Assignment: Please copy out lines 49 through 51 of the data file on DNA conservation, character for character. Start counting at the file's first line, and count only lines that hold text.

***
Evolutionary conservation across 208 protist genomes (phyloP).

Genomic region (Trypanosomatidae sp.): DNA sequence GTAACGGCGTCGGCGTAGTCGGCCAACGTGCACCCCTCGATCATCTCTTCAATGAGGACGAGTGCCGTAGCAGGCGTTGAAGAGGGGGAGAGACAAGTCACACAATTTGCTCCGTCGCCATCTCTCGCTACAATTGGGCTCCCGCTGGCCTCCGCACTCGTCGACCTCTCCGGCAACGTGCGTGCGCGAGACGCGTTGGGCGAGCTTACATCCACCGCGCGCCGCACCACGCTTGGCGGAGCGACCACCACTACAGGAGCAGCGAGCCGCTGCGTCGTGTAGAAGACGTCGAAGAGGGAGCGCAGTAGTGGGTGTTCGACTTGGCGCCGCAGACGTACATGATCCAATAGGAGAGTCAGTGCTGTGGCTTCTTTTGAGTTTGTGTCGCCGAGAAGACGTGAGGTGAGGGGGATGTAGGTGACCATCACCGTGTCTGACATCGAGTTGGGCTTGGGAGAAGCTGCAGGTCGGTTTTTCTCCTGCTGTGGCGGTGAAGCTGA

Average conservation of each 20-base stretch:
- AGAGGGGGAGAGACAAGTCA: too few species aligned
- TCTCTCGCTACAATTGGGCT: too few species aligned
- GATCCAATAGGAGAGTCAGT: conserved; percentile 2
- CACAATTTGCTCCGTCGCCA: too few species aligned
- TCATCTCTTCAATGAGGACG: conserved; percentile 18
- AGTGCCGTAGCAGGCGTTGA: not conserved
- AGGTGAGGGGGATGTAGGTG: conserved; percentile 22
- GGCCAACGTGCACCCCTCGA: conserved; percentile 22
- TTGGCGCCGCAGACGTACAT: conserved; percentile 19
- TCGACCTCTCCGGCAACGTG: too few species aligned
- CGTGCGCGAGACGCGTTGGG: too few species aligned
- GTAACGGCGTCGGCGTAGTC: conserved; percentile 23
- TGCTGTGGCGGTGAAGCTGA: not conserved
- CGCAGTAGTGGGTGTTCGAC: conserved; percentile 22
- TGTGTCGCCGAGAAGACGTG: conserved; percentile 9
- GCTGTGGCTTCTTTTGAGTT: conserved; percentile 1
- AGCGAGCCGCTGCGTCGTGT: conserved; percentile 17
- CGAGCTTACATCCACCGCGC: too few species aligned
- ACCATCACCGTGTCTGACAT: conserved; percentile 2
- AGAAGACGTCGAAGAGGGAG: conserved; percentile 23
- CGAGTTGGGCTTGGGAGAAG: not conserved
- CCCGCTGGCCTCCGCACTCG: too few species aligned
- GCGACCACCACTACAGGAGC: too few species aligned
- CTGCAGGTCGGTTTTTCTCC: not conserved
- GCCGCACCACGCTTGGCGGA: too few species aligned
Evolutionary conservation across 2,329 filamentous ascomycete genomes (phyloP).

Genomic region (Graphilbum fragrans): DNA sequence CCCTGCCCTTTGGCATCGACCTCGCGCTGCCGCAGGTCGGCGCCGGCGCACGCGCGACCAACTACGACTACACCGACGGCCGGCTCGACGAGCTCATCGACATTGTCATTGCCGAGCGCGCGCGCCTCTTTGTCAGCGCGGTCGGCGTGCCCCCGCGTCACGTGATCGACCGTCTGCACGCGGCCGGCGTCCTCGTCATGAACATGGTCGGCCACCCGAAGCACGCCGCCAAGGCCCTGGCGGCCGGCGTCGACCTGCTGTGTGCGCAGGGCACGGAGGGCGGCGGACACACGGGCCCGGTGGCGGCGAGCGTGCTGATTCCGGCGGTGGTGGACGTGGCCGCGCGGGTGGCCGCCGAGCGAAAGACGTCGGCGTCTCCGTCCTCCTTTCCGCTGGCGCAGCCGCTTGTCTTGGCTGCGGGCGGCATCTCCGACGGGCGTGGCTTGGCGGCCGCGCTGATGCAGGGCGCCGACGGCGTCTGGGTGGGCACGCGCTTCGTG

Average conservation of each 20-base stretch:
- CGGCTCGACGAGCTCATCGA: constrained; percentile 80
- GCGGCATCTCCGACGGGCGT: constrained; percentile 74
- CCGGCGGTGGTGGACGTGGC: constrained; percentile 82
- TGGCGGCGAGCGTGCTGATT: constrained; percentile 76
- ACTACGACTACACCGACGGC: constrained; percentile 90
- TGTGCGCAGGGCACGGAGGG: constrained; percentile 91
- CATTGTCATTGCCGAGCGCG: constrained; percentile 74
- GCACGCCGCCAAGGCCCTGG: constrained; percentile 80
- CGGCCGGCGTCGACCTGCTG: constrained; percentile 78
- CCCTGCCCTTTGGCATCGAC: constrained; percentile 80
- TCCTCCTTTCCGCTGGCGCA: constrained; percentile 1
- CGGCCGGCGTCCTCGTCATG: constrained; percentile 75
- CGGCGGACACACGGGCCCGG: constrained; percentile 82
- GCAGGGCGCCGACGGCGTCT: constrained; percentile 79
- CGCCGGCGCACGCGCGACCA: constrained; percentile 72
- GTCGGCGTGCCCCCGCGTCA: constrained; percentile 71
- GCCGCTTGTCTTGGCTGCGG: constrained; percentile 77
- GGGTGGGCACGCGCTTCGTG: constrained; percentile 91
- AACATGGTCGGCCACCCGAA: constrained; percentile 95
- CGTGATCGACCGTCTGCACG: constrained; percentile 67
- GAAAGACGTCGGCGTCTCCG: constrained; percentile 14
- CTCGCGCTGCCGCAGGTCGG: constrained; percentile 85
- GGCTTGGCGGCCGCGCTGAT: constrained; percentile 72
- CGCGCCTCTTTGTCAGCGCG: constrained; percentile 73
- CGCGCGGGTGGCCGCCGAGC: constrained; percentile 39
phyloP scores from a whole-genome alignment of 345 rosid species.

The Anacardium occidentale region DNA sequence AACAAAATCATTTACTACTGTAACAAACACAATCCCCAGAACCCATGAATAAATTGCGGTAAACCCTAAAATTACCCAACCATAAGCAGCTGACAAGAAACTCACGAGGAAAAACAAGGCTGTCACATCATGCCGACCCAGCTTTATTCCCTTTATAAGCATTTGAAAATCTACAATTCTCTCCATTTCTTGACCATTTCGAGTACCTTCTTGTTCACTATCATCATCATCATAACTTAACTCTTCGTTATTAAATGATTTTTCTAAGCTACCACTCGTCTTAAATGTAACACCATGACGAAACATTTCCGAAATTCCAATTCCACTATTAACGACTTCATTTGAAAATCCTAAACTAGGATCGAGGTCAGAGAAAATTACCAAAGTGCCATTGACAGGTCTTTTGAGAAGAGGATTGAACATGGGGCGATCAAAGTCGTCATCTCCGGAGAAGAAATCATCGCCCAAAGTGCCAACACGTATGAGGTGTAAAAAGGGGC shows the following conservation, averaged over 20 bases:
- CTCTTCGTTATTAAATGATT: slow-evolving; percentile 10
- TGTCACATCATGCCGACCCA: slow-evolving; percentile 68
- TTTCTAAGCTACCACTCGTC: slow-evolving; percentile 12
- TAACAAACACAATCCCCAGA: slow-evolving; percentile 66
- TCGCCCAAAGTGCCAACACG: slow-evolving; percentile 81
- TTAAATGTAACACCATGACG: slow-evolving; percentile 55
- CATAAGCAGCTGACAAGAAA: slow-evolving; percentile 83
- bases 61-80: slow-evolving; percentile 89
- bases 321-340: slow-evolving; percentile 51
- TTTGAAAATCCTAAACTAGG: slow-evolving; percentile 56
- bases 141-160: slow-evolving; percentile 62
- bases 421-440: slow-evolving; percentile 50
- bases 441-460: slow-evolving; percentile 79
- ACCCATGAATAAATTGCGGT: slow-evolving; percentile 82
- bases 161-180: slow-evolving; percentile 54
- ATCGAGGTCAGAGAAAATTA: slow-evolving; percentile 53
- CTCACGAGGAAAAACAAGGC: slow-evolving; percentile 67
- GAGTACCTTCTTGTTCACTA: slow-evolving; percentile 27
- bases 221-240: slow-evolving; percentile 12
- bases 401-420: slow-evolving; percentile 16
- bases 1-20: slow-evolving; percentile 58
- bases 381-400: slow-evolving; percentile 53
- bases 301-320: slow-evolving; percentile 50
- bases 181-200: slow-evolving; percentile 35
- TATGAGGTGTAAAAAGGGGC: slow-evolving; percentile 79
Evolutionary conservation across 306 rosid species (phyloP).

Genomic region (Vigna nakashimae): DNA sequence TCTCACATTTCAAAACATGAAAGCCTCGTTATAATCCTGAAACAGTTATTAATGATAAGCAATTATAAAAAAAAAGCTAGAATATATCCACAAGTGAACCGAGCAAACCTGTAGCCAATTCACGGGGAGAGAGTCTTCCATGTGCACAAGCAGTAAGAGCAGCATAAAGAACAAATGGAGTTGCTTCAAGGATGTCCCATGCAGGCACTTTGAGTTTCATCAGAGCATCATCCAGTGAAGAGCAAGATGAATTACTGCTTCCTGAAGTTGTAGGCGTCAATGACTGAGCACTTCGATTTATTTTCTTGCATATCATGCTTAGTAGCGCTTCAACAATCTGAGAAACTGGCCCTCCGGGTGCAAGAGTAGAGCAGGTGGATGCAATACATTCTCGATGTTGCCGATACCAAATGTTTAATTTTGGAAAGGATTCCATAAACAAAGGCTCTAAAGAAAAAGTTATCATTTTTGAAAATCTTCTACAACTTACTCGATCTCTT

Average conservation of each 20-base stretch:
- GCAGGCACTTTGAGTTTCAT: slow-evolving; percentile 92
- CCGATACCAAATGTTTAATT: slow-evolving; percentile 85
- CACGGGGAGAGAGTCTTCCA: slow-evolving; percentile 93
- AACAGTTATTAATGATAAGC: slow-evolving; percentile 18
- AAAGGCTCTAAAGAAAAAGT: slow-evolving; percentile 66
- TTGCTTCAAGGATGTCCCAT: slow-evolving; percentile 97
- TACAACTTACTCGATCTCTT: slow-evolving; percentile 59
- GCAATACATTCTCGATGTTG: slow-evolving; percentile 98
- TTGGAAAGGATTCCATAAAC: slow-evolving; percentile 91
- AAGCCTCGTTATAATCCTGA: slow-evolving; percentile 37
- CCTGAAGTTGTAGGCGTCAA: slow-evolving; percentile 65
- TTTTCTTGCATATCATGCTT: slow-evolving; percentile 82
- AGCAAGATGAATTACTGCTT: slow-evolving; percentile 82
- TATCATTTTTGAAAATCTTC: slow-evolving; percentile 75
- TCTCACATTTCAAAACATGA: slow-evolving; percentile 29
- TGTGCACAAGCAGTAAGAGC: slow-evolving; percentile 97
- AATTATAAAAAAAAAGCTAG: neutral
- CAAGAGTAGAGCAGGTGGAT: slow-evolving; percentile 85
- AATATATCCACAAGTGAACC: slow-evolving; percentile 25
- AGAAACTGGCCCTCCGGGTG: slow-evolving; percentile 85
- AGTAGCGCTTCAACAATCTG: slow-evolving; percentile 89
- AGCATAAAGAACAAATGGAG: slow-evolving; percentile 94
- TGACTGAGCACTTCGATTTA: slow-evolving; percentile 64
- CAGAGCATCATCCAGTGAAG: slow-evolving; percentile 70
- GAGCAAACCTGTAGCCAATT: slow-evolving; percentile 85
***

- GGGTGGGCACGCGCTTCGTG: constrained; percentile 91
- AACATGGTCGGCCACCCGAA: constrained; percentile 95
- CGTGATCGACCGTCTGCACG: constrained; percentile 67